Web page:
The indirect lesson we mustn’t forget

I was at the Google Apps for Education Summit a few weeks ago. Lots and lots of great stuff, interesting talks, interesting discussion between talks. But there is one thing I learned that I really REALLY must not forget as I plan my courses for next year.

You see, the GAFE summit was held at a high school in Kitchener, and I spent two days sitting in chairs, at desks and in the auditorium. And dammit, it was uncomfortable. I mean ass-numbingly knee-bangingly miserable. And yet, when we see kids being fidgety in class, we often think it’s because they can’t sit still.

The old Golden Rule is do “unto others as you would have them do unto you”, and I suppose the flipside is also true – don’t do unto others what you wouldn’t want done to you. I would rather not have to sit in a hard chair at a small desk all day. So I will try my best not to make my students suffer that fate either.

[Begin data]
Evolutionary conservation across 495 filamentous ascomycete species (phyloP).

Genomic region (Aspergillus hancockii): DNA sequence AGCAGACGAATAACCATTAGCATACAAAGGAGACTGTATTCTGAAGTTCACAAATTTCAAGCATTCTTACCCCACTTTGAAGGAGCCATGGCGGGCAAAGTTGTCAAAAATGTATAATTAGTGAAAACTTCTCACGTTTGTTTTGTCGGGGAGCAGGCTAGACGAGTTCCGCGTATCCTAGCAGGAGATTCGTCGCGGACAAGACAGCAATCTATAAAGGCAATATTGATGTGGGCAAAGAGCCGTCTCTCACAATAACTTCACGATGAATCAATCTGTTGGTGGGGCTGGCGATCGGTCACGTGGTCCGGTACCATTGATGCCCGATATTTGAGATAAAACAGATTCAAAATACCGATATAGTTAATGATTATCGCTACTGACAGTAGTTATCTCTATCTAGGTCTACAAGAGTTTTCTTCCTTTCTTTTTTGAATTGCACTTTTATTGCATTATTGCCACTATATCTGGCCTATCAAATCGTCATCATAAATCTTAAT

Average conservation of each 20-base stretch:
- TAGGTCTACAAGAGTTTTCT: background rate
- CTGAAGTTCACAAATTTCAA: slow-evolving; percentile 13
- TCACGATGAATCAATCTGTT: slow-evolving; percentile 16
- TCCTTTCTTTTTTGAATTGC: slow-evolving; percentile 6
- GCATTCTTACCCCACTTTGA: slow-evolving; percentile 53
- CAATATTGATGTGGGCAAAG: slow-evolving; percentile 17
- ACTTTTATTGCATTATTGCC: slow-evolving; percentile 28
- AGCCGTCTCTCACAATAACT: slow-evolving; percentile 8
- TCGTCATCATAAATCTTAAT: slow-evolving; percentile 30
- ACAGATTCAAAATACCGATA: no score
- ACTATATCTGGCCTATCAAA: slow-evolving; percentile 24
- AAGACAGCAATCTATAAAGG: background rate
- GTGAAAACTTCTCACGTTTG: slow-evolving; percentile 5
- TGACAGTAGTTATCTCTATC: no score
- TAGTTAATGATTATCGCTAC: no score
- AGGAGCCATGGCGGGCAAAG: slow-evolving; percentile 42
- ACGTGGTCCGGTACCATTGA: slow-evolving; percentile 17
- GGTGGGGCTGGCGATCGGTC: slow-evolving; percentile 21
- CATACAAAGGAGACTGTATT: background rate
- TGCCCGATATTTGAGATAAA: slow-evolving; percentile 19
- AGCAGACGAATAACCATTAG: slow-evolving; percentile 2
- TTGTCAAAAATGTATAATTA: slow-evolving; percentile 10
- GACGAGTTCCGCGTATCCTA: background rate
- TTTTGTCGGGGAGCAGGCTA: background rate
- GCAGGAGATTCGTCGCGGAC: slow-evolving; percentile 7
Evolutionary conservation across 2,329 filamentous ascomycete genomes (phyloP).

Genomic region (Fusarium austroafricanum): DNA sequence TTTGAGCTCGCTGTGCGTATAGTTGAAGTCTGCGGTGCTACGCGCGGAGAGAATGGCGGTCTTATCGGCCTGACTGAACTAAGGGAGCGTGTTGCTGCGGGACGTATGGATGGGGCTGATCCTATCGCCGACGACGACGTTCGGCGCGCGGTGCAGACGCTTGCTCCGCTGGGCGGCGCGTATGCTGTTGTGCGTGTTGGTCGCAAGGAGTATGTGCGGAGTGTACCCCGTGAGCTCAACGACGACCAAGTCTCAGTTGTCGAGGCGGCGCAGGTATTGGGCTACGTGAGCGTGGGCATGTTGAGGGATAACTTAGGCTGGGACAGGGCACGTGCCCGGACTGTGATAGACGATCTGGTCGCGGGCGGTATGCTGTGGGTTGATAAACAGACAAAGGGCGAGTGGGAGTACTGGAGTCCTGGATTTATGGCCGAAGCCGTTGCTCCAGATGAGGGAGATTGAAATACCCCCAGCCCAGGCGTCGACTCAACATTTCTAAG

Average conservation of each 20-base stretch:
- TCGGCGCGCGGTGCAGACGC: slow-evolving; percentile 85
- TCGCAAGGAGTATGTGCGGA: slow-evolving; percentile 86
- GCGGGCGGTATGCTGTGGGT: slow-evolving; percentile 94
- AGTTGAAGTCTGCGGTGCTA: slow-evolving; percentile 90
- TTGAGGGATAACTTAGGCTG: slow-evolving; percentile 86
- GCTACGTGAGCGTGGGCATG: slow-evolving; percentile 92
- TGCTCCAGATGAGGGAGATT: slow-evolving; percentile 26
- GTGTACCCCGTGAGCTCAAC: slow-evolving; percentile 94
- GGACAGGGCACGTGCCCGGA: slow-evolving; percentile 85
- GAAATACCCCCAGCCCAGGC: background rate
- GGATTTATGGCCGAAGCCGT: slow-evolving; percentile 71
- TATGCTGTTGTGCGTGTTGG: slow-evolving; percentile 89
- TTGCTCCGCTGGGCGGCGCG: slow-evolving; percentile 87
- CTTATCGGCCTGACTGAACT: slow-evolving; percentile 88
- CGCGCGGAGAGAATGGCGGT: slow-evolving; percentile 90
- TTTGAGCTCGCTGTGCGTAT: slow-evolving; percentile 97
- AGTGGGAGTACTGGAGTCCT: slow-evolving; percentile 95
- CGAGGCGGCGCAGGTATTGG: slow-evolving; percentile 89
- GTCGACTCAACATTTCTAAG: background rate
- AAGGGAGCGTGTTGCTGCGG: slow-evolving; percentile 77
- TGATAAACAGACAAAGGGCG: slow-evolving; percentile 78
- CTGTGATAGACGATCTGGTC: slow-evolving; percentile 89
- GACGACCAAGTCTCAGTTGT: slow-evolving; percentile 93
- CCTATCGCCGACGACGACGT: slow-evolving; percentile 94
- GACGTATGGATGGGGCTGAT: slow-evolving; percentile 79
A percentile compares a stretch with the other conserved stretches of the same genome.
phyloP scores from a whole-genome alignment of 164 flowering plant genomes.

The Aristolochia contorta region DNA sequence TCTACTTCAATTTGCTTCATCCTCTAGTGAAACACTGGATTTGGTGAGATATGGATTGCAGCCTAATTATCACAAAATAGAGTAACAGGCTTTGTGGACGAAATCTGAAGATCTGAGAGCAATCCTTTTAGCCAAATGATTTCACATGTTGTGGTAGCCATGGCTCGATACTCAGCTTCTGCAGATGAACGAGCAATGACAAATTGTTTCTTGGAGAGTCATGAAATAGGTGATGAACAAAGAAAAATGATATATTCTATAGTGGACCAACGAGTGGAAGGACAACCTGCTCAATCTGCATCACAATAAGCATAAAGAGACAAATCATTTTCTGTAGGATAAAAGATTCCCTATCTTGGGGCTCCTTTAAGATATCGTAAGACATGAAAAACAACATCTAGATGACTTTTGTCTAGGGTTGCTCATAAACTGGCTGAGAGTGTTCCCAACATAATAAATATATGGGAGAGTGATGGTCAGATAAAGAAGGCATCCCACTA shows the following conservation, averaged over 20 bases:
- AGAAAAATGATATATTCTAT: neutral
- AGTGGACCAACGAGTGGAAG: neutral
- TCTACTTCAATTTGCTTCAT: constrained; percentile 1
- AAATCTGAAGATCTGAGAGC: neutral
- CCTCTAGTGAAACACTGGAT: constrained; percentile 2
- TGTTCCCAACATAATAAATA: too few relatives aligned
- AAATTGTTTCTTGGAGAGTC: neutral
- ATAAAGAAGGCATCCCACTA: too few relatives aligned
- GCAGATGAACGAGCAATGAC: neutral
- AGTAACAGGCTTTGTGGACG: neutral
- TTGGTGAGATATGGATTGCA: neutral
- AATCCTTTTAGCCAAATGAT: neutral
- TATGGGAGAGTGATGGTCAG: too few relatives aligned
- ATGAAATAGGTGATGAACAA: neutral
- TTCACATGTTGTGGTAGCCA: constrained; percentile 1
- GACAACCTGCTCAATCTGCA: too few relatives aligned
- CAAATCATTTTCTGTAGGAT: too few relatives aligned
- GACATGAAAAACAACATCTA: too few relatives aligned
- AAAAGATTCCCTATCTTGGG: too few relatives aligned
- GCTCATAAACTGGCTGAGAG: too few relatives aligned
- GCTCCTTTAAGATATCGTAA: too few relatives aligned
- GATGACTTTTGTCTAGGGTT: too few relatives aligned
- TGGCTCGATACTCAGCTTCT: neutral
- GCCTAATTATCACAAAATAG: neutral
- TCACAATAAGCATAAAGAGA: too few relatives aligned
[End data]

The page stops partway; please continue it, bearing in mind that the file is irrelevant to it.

2 thoughts on “The indirect lesson we mustn’t forget

  1. Ari

    Hmm. Invert the contrapositive back for a moment – how would you improve the conference experience? There’s a lotta sitting in conferences, and I’m not sure that’s going to change anytime soon.

    1. ed Post author

      There is one difference. We choose to go to conferences. We can put up with a little discomfort in the name of gaining something important, usually knowledge. Students have no choice, they have to be there.
      Also, lots of conferences are at least at hotels or other venues with more comfortable chairs.


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